June 30, 2009
BRUSSELS, June 30 (Xinhua) — Curvy cucumbers, forky carrots, bendy beans and other strange-shaped vegetables and fruits are returning to supermarket shelves in European Union (EU) countries, as new rules allowing sale of wonky fruit and vegetables will come into force on Wednesday.
"July 1 marks the return to our shelves of the curved cucumber and the knobby carrot," said Mariann Fischer Boel, EU Commissioner for Agriculture and Rural Development.
The new rules, adopted by the European Commission last December, repealed specific marketing standards for 26 types of fruits and vegetables, meaning the end of EU rules governing the size and shape of these products, which include cucumbers, Brussels sprouts, melons, mushrooms and garlic.
The weird standards, introduced more than 20 years ago, have been derided by critics as a proof of EU’s madness to regulate everything, under which a Class 1 green asparagus must be green for 80 percent of its length, Class 1 cucumbers should not be bent by a curve of more than ten millimeters per ten centimeters, and a string of onions must have 16 onions to qualify.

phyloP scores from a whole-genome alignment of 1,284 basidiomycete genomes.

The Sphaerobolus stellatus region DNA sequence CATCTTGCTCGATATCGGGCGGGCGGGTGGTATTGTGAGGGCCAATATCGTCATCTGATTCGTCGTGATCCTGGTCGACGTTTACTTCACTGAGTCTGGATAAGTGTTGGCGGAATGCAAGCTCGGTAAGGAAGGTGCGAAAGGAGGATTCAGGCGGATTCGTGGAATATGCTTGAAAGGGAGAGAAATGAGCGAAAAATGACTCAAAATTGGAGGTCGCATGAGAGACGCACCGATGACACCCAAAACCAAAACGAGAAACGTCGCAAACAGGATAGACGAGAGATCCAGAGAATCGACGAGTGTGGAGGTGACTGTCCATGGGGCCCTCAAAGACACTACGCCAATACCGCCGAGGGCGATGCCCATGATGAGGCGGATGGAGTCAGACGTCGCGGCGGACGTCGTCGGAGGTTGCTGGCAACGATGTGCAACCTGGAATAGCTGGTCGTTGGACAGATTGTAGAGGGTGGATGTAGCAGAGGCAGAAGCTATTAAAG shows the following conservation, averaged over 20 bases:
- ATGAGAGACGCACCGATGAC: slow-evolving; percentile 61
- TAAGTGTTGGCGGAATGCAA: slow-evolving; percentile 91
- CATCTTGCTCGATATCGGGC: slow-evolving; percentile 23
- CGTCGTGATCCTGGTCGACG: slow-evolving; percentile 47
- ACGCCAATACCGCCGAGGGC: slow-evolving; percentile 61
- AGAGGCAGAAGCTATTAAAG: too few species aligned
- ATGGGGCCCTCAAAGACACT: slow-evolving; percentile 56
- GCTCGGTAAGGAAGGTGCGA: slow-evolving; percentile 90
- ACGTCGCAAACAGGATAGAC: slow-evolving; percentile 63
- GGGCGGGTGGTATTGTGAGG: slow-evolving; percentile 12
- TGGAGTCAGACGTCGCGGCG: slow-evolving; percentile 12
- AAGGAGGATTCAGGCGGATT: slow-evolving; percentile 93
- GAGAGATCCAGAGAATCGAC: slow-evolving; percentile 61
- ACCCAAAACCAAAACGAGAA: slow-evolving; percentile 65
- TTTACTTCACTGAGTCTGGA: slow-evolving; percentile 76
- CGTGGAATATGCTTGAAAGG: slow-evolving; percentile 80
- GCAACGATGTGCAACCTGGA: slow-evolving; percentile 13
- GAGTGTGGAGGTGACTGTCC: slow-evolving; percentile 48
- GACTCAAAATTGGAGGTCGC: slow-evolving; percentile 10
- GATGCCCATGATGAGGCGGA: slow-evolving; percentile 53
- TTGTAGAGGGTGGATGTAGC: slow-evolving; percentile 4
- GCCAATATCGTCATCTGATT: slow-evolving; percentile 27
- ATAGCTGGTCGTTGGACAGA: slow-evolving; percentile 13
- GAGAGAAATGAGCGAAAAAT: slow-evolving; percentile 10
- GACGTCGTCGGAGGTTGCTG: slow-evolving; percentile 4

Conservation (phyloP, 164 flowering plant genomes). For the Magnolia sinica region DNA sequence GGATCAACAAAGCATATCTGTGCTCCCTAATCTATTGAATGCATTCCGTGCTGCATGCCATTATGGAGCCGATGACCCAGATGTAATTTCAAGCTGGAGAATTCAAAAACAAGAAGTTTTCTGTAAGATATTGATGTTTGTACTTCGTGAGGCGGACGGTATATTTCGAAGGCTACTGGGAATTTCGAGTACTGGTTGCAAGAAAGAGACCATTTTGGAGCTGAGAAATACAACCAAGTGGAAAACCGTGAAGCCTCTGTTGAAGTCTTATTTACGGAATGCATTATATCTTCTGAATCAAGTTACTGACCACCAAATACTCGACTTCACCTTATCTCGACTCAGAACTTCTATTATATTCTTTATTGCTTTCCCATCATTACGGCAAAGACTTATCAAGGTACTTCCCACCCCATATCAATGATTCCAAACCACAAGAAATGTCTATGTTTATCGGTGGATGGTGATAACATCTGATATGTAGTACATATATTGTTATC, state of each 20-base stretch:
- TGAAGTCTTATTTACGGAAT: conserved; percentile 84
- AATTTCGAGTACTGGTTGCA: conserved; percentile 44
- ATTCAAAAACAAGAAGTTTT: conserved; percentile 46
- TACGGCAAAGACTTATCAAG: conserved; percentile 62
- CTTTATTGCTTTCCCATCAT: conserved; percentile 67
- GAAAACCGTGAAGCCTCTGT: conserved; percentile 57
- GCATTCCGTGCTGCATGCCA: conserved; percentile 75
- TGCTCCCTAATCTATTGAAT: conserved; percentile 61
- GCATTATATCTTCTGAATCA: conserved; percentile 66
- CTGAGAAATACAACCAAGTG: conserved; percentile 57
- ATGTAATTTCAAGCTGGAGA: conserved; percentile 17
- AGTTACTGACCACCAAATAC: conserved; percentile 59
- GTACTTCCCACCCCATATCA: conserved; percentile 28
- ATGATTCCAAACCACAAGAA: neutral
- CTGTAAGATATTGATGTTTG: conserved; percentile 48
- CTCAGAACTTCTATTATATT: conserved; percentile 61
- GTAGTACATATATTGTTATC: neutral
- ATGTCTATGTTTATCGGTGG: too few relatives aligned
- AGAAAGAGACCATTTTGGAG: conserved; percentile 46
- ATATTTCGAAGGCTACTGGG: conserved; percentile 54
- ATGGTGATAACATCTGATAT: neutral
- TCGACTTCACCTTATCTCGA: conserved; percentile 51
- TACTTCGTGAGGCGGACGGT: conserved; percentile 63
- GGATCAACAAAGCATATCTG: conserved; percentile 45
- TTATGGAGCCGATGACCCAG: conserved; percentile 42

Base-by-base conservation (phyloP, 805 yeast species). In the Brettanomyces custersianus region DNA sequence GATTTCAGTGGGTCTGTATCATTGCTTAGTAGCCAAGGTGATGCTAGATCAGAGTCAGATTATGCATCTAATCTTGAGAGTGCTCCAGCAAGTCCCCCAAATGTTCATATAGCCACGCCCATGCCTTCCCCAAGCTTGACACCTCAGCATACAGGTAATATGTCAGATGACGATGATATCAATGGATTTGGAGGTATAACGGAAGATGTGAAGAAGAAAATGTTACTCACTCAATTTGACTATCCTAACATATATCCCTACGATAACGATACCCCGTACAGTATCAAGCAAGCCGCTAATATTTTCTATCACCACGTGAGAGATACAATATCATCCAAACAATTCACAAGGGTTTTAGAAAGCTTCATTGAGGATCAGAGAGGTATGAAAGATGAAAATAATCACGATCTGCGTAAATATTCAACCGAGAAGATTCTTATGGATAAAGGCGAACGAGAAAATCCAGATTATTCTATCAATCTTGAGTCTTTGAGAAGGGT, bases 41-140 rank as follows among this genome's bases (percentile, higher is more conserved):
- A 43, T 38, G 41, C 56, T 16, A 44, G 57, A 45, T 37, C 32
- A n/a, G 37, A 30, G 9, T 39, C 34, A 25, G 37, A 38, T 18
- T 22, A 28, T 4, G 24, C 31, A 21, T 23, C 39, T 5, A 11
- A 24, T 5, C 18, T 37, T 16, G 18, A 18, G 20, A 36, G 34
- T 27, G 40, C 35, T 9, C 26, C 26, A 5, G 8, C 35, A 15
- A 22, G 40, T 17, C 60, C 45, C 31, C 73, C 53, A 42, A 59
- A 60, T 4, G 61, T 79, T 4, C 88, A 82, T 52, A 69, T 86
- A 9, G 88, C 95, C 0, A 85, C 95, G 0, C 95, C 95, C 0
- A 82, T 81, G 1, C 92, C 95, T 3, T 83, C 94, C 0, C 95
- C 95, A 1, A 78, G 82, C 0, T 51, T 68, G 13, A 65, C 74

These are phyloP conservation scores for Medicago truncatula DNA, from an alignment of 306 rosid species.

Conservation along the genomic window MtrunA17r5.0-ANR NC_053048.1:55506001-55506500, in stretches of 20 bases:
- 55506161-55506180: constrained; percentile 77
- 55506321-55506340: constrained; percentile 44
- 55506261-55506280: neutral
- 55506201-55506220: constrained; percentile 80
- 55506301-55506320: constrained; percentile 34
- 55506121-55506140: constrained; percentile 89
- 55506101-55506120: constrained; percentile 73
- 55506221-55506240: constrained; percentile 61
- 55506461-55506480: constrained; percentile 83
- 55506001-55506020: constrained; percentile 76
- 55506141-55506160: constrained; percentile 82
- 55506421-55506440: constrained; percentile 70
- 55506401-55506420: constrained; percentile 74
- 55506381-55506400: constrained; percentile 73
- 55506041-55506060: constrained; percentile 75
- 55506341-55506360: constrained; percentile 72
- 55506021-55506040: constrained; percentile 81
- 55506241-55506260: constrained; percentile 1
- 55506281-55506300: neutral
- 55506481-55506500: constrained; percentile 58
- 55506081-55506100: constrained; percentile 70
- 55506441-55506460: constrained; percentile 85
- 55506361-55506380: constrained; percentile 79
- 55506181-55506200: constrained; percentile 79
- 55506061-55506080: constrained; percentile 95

Forked carrots, onions that are less than two thirds covered with skin and the over bent cucumbers are excluded from supermarket shelves.
Now the rules governing the size and shape of fruits and vegetables will be consigned to history.
Although for ten types of fruits and vegetables, including apples, strawberries and tomatoes, marketing standards will remain in place, EU member states could for the first time allow shops to sell those products that do not respect the standards, as long as they are appropriately labeled.
In other words, the new rules will allow national authorities to permit the sale of all fruits and vegetables, regardless of their size and shape. For example, an apple which does not meet the standard could still be sold in the shop, as long as it was labeled "product intended for processing" or equivalent wording.
The commission said the repeal of the excessive standards forms part of its ongoing efforts to streamline and simplify EU rules and cut red tape, and it will cut waste and allow consumers a wider choice of products.
"This is a concrete example of our drive to cut unnecessary red tape. We do not need to regulate this sort of thing at EU level. It is far better to leave it to market operators," Boel said.
"The changes also mean that consumers will be able to choose from the widest range of products possible. It makes no sense to throw perfectly good products away, just because they are the ‘wrong’ size and shape," she added.
Editor: Wang Guanqun